Get Me Through December


Get Me Through December

There are moments when a song you’ve heard many times before suddenly speaks to you in a new way. Earlier this week, my Ipod ‘accidentally’ flipped to a song by Alison Krauss called “Get Me Through December.”

The first time I heard this song was just before the first Christmas season without my sister, who had died earlier that year of cancer. I had spent 11 months on a downhill trajectory, and by that December, I was praying for something, anything, to get me through. At that time, the song spoke to me of my sadness; the hopeful part, the desire to start again that is the essence of the song, did not even resonate. I listened to the song over and over, focusing mainly on the first stanza, which speaks of preparing for the long winter ahead, and the coldness of loss. The stanza ends with the line, “Faith can move mountains, of that I am sure…just get me through December, so I can start again.” At that point I was not sure about faith, or about wanting to start again. It was Christmas, and the belief that I was supposed to be happy and joyful made me feel guilt on top of the deep sadness. I just wanted December, and the Christmas season, to be over.

This week when I heard the song again, I understood that it is about the profound hope that can come after a long winter of pain. This past year has been a challenging one for many, and for us as a nation. I wonder how many are struggling through the holiday season with false gaiety, just hoping to make it through December. To start again.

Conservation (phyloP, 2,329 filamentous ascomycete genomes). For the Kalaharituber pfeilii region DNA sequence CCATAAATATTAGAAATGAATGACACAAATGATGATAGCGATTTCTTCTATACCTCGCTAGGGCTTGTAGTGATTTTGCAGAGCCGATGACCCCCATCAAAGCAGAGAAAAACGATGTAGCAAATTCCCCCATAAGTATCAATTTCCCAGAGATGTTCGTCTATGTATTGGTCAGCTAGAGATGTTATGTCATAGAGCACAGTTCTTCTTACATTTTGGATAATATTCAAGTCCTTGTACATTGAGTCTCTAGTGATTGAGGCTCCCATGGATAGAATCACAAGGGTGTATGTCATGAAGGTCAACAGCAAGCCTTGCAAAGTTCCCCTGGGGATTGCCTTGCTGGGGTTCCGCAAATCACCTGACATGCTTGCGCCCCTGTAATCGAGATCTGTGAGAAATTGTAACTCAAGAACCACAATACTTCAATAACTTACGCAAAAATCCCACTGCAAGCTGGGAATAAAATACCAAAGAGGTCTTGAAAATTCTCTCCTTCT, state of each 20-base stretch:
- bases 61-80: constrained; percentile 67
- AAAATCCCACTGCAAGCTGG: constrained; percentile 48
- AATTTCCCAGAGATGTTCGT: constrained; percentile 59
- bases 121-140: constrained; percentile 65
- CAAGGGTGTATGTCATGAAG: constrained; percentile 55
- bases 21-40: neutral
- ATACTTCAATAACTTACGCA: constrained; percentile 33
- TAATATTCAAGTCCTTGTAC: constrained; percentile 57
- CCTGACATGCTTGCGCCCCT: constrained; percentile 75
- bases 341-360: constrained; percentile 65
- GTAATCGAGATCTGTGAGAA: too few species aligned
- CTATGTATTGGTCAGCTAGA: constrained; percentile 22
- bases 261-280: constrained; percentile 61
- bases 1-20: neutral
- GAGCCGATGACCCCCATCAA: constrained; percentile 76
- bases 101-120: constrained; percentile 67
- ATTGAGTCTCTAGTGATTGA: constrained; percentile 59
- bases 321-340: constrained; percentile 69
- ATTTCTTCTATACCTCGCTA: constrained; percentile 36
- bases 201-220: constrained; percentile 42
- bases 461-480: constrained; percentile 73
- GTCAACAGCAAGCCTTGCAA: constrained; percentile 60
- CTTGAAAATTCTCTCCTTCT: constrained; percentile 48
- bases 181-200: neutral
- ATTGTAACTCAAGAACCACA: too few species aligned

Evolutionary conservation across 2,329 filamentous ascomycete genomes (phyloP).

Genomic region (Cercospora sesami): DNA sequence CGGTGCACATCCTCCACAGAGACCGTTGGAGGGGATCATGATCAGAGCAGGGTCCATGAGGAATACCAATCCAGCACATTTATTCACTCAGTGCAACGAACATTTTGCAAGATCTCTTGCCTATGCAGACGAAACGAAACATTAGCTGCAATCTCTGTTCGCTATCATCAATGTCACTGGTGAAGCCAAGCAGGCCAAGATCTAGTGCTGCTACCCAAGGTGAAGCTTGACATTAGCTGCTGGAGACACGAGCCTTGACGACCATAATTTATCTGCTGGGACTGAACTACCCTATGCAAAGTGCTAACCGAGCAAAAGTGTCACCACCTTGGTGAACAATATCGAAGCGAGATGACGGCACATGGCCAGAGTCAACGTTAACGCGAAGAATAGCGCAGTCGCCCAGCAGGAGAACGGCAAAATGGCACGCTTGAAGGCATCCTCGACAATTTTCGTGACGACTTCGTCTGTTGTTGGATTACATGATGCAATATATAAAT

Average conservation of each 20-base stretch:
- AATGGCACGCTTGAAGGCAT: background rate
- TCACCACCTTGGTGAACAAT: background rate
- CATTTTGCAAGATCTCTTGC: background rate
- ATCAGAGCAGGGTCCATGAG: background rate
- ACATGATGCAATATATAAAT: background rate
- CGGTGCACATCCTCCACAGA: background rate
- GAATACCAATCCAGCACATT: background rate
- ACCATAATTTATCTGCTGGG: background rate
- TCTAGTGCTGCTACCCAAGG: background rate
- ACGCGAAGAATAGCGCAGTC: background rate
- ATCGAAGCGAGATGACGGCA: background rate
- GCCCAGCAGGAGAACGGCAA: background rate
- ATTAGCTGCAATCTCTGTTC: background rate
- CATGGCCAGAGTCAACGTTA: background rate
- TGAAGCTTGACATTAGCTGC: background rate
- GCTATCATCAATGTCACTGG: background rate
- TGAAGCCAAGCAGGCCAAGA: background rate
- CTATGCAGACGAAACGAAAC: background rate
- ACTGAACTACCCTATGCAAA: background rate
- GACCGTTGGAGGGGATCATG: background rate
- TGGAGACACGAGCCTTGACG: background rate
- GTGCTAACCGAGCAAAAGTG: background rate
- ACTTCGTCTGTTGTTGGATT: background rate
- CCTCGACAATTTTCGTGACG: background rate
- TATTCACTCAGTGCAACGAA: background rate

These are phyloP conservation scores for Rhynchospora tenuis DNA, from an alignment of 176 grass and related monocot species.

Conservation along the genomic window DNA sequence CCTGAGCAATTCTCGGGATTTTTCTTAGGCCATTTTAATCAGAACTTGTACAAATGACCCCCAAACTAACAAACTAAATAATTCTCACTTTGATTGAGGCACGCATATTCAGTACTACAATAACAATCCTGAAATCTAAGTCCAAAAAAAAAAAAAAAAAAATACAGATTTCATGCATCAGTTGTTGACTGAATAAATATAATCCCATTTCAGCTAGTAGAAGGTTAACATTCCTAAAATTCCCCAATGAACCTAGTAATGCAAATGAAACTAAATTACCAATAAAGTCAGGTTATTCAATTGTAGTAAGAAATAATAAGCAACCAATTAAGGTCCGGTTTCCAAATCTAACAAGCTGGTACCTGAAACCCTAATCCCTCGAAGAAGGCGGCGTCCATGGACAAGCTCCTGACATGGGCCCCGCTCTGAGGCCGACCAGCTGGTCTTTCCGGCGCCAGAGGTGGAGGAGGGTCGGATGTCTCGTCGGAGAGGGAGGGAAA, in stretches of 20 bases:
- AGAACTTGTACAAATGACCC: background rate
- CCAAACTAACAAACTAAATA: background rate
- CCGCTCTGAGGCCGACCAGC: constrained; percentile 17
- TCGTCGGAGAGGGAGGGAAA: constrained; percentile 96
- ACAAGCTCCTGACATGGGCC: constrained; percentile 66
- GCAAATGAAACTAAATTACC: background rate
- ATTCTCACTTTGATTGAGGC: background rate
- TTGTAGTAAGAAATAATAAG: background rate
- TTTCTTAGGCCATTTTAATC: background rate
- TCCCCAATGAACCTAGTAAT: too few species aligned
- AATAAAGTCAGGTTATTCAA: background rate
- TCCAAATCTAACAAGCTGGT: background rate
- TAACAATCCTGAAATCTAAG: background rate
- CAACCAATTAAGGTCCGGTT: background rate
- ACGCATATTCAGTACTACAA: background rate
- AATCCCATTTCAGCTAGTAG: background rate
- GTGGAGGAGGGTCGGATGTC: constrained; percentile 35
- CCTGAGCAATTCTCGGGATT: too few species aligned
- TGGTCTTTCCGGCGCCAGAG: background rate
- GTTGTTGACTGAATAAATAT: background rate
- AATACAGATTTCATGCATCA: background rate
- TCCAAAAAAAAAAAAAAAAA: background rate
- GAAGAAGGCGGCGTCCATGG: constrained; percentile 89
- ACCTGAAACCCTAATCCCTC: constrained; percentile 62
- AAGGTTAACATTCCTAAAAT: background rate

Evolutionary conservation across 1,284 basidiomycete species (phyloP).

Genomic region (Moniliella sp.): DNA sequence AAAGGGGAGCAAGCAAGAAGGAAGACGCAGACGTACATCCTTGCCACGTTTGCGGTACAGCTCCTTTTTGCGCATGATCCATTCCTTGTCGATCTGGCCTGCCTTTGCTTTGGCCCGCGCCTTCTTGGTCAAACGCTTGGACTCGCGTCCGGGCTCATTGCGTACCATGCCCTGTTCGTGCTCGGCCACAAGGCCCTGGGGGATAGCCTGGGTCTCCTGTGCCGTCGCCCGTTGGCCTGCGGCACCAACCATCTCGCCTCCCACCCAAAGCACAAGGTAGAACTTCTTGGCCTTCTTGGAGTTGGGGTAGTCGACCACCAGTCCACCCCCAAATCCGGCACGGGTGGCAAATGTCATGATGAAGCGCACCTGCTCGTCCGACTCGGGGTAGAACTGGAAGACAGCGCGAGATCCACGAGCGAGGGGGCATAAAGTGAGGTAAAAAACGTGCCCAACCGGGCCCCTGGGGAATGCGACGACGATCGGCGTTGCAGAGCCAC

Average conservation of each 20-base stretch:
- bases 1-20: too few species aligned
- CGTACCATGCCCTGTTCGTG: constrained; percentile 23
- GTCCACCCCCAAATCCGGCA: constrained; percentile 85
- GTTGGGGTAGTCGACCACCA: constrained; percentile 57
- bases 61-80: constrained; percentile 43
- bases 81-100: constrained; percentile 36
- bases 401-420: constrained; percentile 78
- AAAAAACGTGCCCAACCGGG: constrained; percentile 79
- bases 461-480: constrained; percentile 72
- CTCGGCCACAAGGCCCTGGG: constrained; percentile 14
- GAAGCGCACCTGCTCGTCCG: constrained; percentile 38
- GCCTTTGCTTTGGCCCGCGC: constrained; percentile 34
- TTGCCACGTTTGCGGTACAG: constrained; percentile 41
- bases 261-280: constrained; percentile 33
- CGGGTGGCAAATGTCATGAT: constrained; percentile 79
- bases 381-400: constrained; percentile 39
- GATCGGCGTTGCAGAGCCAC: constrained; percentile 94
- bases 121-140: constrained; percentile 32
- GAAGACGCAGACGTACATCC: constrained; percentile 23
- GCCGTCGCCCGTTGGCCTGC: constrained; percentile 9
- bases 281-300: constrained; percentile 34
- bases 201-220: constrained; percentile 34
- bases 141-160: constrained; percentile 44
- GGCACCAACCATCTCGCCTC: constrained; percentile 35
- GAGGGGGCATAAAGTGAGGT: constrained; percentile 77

Listening to the song this time, the second stanza stood out in bold relief: “No divine purpose brings freedom from sin, and peace is a gift that must come from within.” Good intentions are not enough, and peace comes from an inner knowing, an understanding of who we really are. The song reminded me of something I had forgotten in the aftermath of my sister’s death: that we must go within, and that perhaps it is even more important to do so when we face crisis, and during this hectic season. I’ve been listening to it over and over as a form of meditation on faith, the season and hope. The beauty of the melody, the piano and violin instrumentals, and especially Alison Krauss’s ethereal voice, clear as a winter sky….the song takes you from the depths of loss to hope, and finally, sets the heart soaring. It then brings the listener down to earth gently, ready to start again.

  • Posted by: Beth Nonte Russell